The woman who helped Sandra Grazzini-Rucki hide her two teenage daughters from their father for more than two years was convicted Thursday in connection with their disappearance in Dakota County District Court.

After an hour of deliberation, the jury found Deirdre “Dede” Evavold, 52, of St. Cloud, guilty of six counts of felony deprivation of custodial/parental rights. She is being held without bail pending her sentencing on Nov. 10 in the Hastings courthouse.

Days after Samantha and Gianna Rucki ran away in April 2013 in the midst of a tumultuous divorce between their parents, Grazzini-Rucki and Evavold brought the girls to a horse ranch near Herman, Minn., where the sisters lived undetected for 2½ years.

In October 2015, a search of Evavold’s St. Cloud home uncovered two pictures on her iPhone, according to court records. The first was a street sign at an intersection near the ranch, the second of Samantha hugging a donkey.

Police determined that the photos were taken in April and June 2013 at the White Horse Ranch only a short time after the girls ran away from their Lakeville home. The sisters were at the ranch when Lakeville police, U.S. marshals and Grant County deputies arrived Nov. 18.

Ranch owners Doug and Gina Dahlen, who were sympathetic to Grazzini-Rucki’s claims that the family court system had failed her children, also face felony charges of deprivation of parental rights.

Their jury trials are scheduled to begin next year.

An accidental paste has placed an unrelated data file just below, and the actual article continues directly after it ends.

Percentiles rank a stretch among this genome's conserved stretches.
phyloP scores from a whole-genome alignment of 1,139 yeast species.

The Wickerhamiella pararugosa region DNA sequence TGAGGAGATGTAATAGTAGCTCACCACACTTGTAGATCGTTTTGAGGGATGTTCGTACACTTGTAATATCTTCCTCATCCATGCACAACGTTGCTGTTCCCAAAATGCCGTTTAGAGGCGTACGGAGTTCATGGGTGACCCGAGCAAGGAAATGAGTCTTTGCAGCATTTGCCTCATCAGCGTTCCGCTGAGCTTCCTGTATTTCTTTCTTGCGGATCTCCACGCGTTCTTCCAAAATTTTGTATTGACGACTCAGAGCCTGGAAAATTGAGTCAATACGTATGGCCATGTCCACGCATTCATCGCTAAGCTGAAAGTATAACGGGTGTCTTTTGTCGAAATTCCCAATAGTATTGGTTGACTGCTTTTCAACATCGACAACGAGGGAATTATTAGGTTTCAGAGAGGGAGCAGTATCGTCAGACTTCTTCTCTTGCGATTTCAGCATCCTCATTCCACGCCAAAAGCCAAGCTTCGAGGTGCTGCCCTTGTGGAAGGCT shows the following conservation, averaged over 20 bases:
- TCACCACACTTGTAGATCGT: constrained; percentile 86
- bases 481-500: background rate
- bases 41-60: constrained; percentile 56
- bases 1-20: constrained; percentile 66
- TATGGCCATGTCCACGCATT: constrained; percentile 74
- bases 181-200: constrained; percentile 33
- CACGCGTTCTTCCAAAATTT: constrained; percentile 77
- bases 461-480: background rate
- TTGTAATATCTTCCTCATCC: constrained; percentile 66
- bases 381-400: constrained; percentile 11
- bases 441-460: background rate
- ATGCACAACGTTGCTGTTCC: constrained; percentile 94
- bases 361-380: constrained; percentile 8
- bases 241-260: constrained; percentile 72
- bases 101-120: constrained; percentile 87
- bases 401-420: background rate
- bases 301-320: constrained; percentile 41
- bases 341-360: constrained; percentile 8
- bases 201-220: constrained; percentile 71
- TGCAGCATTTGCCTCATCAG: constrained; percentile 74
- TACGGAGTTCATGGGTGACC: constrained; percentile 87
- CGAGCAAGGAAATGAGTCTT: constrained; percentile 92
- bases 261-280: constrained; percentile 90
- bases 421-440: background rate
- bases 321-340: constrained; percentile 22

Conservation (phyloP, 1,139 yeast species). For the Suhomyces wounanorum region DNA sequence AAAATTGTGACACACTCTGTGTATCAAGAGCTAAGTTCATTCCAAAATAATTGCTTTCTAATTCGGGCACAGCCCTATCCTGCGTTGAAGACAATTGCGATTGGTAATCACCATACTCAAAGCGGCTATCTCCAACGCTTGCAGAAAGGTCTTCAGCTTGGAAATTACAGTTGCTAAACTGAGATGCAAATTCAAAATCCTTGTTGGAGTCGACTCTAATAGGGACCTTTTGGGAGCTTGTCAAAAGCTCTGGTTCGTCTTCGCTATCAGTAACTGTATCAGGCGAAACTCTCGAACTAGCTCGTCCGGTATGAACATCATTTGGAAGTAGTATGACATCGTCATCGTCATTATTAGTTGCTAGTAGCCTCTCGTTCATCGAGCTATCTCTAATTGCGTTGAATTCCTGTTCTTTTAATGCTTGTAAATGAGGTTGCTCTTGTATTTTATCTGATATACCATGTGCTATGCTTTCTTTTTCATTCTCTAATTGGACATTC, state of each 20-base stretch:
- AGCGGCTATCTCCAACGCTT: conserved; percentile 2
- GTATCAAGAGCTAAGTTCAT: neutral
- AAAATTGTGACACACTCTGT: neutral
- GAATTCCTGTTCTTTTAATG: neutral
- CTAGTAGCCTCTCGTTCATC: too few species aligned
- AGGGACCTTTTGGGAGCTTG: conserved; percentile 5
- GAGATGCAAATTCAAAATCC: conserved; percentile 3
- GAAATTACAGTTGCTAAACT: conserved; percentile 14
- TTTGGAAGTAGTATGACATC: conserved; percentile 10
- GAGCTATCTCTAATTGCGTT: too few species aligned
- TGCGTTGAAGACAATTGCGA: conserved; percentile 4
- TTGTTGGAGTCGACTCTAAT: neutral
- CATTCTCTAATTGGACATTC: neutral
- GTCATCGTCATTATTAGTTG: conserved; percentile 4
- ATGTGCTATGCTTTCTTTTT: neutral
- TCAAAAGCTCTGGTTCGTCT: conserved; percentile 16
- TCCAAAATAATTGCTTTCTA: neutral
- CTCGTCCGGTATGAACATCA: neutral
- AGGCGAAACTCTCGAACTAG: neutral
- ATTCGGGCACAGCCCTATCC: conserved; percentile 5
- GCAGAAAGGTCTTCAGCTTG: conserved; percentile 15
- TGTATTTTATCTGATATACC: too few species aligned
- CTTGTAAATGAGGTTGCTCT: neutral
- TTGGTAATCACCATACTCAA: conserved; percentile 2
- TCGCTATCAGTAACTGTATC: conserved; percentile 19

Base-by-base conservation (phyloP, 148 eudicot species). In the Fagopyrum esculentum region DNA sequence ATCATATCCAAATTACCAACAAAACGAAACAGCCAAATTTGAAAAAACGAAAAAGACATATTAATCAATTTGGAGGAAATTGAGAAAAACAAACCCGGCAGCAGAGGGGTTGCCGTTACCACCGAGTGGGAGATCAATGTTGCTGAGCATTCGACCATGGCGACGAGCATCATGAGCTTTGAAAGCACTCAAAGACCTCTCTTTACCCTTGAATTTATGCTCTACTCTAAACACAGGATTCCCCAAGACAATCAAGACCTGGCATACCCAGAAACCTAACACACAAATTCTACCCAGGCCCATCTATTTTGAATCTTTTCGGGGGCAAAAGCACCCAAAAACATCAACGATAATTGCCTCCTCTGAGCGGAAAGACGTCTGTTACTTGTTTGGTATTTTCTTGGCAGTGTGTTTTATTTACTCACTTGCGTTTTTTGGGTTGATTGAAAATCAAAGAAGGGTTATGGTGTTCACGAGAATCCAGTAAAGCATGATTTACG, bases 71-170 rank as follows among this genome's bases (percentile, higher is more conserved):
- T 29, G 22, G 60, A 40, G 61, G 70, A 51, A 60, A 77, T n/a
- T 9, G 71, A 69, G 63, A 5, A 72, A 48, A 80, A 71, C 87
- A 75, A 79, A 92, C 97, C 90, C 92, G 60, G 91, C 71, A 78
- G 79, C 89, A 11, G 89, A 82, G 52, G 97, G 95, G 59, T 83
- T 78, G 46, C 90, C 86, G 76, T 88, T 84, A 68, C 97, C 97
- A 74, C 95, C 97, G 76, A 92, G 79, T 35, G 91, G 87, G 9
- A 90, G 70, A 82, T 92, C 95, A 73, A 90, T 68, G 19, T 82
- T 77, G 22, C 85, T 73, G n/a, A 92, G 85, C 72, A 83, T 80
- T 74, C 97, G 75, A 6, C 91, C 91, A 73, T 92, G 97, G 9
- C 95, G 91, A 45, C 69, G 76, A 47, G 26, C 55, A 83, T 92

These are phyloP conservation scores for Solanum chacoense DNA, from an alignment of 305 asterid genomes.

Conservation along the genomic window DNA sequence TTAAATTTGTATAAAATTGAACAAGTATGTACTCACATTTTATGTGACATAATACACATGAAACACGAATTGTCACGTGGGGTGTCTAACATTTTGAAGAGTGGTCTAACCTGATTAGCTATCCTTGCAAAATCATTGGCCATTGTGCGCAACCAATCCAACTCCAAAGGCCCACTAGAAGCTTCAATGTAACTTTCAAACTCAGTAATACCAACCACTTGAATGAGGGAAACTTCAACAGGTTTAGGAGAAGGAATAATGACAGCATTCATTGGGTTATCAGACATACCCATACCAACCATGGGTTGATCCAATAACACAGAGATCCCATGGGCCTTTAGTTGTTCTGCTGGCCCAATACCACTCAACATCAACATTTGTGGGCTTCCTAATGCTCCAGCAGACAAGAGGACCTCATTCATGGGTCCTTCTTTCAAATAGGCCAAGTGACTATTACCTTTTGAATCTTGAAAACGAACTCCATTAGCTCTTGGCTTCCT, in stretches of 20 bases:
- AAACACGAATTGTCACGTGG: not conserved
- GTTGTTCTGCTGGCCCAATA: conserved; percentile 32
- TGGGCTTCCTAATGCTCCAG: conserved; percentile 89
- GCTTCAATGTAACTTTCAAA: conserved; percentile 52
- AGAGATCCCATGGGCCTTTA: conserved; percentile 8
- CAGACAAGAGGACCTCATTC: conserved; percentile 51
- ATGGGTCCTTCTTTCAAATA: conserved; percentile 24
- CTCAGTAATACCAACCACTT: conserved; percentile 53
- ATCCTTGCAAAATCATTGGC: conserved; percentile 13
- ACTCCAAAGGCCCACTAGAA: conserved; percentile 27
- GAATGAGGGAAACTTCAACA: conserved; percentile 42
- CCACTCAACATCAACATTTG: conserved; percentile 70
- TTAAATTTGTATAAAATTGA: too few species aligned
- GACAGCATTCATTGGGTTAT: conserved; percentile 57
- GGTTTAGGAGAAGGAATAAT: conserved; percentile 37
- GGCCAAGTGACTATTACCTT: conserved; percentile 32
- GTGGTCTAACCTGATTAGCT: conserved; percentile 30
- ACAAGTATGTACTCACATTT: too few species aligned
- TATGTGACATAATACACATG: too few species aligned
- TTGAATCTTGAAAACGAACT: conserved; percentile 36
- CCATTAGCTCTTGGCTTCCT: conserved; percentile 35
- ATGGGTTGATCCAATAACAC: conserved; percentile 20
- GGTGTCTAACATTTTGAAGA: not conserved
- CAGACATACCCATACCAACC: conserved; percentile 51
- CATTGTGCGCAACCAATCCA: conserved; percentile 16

Police used Gina Dahlen’s Facebook page to confirm that the photos found on Evavold’s phone were taken at the White Horse Ranch, according to the criminal charges. Evavold is a critic of the family courts and has been associated with a group of like-minded people in the state, which appears to be how she met the Dahlens.

Police found other evidence suggesting Evavold was involved in hiding the girls, according to the charges. Her iPhone had voice memos made on April 21, 2013, of the girls explaining why they ran away. At a search of another home, police found e-mails sent by Evavold with letters signed by the girls two days after they ran away.

In July, a jury found Grazzini-Rucki guilty of six counts of felony deprivation of parental rights. Grazzini-Rucki chose to serve eight months in prison rather than six years of probation.

The girls moved back in with their father, David Rucki, around Christmas and returned to school.

Rucki said last week they are still readjusting to being back home.